Years and years ago, before I was a buyer, I have this memory of us carrying and promoting an art book that cost more than $300. I'm pretty sure it was about the art collection at the Hermitage, but I remember nothing else.
I'm not sure we could sell art books back then, but those kinds of expensive books are certainly hard to sell now. There's the double bind--folks don't quite collect them the way they used to and our section gets beaten up by browsers. If we do keep carrying these kinds of books, I think we're going to go back the old system of keeping the expensive ones off the floor and yet accessible. I haven't figured out the model yet.
Interestingly enough, we seem to have less resistance with cookbooks. I think it's in part that they are less heavily browsed, and seem to have some sort of utility (that is, you can cook with them). For example, we've sold three copies of David Thompson'sThaiStreet Food without promoting it and it costs $60. That's pretty good for us.
But that's nothing! What about a book that costs $625? Can you believe that I convinced Jason to buy this?
It's Nathan Myhrvold's magnum opus, Modernist Cuisine: The Art and Science of Cooking. I think as a buyer I don't think I could have done this. I didn't know my customers well enough, and I didn't feel like it was fair to the Schwartz finances to invest our inventory dollars this way. Most of all, I probably would have not put the book at every store, which would have left me playing favorites, a situation I hated being in.
But we're one store and I have no one to answer to but myself for making the error. Plus you've probably figured out, with my recommendations ofLife, On the Line, and The Sorcerer's Apprentices, that I love this stuff. And then I read this in the Washington Post:
“The future of food is here, and it weighs 50 pounds. more than 2,400 pages, it is the answer to everything you wanted to know about cooking, not to mention so many things you never thought about. It is the second most important book on food and the science of cooking (after Harold McGee's On Food and Cooking) and the most important book ever published on what the authors call modernist cooking. Nathan Myhrvold's eagerly awaited Modernist Cuisine: The Art and Science of Cooking lives up to the hype, and then some.”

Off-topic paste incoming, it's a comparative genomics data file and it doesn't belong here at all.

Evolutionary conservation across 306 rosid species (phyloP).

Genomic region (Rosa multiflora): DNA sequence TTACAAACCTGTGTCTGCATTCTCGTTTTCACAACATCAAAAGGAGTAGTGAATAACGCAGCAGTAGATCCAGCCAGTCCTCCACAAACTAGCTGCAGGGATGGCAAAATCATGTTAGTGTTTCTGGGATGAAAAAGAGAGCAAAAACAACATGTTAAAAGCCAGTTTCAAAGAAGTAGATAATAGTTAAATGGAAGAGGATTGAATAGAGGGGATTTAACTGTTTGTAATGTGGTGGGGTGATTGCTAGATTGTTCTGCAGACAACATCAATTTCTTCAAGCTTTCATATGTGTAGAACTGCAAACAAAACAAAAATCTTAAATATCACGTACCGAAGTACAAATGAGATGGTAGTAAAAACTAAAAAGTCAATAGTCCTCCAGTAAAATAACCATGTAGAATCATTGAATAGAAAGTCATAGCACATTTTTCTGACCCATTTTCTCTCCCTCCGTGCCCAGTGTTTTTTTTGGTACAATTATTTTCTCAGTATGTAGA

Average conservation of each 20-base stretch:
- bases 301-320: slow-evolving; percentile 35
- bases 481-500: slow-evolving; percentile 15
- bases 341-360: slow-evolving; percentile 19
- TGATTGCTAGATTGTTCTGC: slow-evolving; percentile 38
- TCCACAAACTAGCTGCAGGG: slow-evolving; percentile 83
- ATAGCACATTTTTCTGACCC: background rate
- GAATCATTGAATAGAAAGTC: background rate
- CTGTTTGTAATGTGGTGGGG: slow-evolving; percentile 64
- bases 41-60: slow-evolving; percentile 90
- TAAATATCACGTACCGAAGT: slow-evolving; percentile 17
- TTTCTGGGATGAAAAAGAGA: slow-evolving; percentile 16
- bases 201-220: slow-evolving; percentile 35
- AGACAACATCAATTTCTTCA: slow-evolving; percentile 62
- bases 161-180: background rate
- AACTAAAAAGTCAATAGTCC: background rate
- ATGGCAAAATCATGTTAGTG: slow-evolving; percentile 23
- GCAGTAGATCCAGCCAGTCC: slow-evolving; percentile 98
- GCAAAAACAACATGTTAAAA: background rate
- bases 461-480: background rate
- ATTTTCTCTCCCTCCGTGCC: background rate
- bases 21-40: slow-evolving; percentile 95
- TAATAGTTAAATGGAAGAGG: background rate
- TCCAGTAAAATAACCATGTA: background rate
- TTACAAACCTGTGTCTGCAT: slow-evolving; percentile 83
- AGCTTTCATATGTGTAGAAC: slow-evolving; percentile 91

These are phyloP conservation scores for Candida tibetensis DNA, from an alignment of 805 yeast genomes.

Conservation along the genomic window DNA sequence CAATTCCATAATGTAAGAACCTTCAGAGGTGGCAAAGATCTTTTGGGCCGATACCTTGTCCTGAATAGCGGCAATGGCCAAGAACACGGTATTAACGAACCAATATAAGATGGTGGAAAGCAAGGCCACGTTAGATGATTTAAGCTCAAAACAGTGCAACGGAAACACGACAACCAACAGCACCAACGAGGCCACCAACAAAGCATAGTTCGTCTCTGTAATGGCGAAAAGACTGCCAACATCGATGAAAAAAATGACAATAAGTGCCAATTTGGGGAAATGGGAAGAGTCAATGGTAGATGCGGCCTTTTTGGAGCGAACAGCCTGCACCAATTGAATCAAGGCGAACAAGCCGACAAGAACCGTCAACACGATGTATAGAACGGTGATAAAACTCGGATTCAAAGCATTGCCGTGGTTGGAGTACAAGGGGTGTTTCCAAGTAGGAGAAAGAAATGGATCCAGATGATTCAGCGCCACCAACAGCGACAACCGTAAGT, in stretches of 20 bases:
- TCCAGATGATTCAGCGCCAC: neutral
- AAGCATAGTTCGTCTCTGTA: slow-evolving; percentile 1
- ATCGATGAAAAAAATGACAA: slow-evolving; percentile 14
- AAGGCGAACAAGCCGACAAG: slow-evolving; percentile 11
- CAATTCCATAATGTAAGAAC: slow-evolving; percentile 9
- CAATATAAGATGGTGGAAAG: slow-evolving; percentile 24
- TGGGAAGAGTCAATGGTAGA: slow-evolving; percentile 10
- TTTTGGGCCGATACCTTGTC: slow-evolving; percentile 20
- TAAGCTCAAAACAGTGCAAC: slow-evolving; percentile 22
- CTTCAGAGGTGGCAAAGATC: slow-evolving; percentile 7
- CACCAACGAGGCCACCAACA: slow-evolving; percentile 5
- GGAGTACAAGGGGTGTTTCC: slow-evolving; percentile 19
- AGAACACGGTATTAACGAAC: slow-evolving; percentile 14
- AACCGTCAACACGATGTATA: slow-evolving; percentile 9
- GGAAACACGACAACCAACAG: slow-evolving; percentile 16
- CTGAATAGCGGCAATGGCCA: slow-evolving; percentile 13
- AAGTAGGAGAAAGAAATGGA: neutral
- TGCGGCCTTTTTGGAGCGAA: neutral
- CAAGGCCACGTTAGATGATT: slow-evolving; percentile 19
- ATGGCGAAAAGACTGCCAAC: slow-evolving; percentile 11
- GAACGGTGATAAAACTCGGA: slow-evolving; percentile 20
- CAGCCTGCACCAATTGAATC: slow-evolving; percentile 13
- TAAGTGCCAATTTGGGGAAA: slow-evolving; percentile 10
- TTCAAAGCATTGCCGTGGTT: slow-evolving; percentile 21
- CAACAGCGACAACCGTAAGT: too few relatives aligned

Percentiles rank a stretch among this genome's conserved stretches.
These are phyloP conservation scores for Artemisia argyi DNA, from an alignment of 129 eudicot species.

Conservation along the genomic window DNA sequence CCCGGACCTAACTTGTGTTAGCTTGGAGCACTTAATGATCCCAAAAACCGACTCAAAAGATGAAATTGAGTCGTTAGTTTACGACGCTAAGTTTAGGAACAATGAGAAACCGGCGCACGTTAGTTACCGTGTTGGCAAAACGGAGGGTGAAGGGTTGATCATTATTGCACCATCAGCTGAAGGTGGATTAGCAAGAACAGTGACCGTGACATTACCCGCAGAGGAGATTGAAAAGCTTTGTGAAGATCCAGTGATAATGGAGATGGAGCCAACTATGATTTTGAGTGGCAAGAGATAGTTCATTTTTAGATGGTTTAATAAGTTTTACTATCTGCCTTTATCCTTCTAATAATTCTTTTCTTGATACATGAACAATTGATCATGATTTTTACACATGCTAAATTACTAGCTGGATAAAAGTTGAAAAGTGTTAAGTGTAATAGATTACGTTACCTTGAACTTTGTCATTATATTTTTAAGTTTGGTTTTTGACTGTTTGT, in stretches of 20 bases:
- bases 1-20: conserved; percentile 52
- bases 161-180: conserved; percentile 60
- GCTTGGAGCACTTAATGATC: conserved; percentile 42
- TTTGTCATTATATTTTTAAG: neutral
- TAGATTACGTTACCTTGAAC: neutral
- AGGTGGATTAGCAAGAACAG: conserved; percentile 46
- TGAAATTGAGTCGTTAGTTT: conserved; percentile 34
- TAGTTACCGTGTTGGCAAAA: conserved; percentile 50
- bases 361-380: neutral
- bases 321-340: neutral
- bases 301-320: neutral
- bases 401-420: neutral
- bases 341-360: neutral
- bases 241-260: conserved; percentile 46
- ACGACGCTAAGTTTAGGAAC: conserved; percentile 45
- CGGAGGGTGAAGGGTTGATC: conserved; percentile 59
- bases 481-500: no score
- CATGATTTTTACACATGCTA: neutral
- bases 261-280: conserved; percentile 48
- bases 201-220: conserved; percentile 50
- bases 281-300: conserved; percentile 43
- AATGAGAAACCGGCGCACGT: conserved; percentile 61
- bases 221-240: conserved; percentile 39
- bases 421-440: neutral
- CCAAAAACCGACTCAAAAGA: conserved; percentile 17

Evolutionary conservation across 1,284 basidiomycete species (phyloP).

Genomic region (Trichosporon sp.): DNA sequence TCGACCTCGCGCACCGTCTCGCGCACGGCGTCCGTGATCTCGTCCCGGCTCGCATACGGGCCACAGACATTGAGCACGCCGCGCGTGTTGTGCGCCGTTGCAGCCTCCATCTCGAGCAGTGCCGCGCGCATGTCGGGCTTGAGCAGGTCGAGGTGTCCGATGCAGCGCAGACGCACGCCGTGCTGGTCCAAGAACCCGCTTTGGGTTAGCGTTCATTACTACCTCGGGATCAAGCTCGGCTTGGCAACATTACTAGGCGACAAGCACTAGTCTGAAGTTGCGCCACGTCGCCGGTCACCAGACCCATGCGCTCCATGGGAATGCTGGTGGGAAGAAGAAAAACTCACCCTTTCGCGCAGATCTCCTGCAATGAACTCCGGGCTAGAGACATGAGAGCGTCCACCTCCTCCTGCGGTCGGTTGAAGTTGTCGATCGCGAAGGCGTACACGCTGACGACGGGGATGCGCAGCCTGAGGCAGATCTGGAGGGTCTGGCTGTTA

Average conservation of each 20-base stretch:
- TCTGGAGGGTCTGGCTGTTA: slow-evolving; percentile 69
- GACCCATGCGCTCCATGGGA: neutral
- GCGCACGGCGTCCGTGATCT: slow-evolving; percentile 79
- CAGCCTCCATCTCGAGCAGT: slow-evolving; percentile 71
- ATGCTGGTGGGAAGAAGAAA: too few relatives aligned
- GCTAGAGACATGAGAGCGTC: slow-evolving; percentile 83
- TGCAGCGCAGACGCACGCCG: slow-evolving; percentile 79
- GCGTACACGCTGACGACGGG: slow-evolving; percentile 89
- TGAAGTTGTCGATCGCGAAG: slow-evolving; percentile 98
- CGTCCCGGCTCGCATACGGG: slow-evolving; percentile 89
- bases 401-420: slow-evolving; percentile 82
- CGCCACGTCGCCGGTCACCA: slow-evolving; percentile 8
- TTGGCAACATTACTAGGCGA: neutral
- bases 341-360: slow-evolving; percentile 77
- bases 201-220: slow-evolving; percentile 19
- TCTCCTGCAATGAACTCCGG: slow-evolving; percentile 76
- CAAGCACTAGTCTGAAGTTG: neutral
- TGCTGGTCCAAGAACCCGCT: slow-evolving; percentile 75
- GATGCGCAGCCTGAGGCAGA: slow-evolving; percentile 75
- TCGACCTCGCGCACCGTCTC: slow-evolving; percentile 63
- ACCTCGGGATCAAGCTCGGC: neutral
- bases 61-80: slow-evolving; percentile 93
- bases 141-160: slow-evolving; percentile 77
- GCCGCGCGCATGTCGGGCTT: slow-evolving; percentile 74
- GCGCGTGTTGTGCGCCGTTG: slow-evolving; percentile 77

--Andreas Viestad, Washington Post
And then this in the New York Times. And mind you, Myrvold was unhappy with this review and wrote a rebuttal. Seemed pretty good to me!
“Modernist Cuisine is not for most home cooks. For the professional chef, modernist or not, it will be an invaluable reference. For the cooking geek with $625 to spare, it will be endless fun. As a physical object it is remarkable; sometimes I found myself simply staring at the block of books.”
--Michael Ruhlman, The New York Times
With this kind of attention, and knowing my customers the way I do, I'm convinced we have at least two people out there who would be interested. And it doesn't hurt that the A word is often out of stock on the title. The second printing is releasing slowly.
The list price on the book is $625.
We're selling it for $550.
Alas, due to the low margin, the book does not qualify for Boswell Benefits.
Modernist Cuisine is available for viewing by appointment only, and because of the special nature of this book, it is sold nonreturnable. That's why our only copy on the floor (yes, I actually bought two of them) is kept in its shipping box. I can't have a customer come back to me saying a page was ripped and it came that way. The way the book is being released, I'm pretty sure that each copy is hand-inspected.
Yes, this book is so hot that we positioned by one of the fire extinguishers.
We also have a brochure somewhere, but we seem to have misplaced it. I'm hoping our pal Carrie can send me a replacement.
Are you a serious collector who'd like to view the copy with me? Please email me and we'll set something up.
It's a risk for us, but it's also very exciting. You can read more about Modernist Cuisine on their website.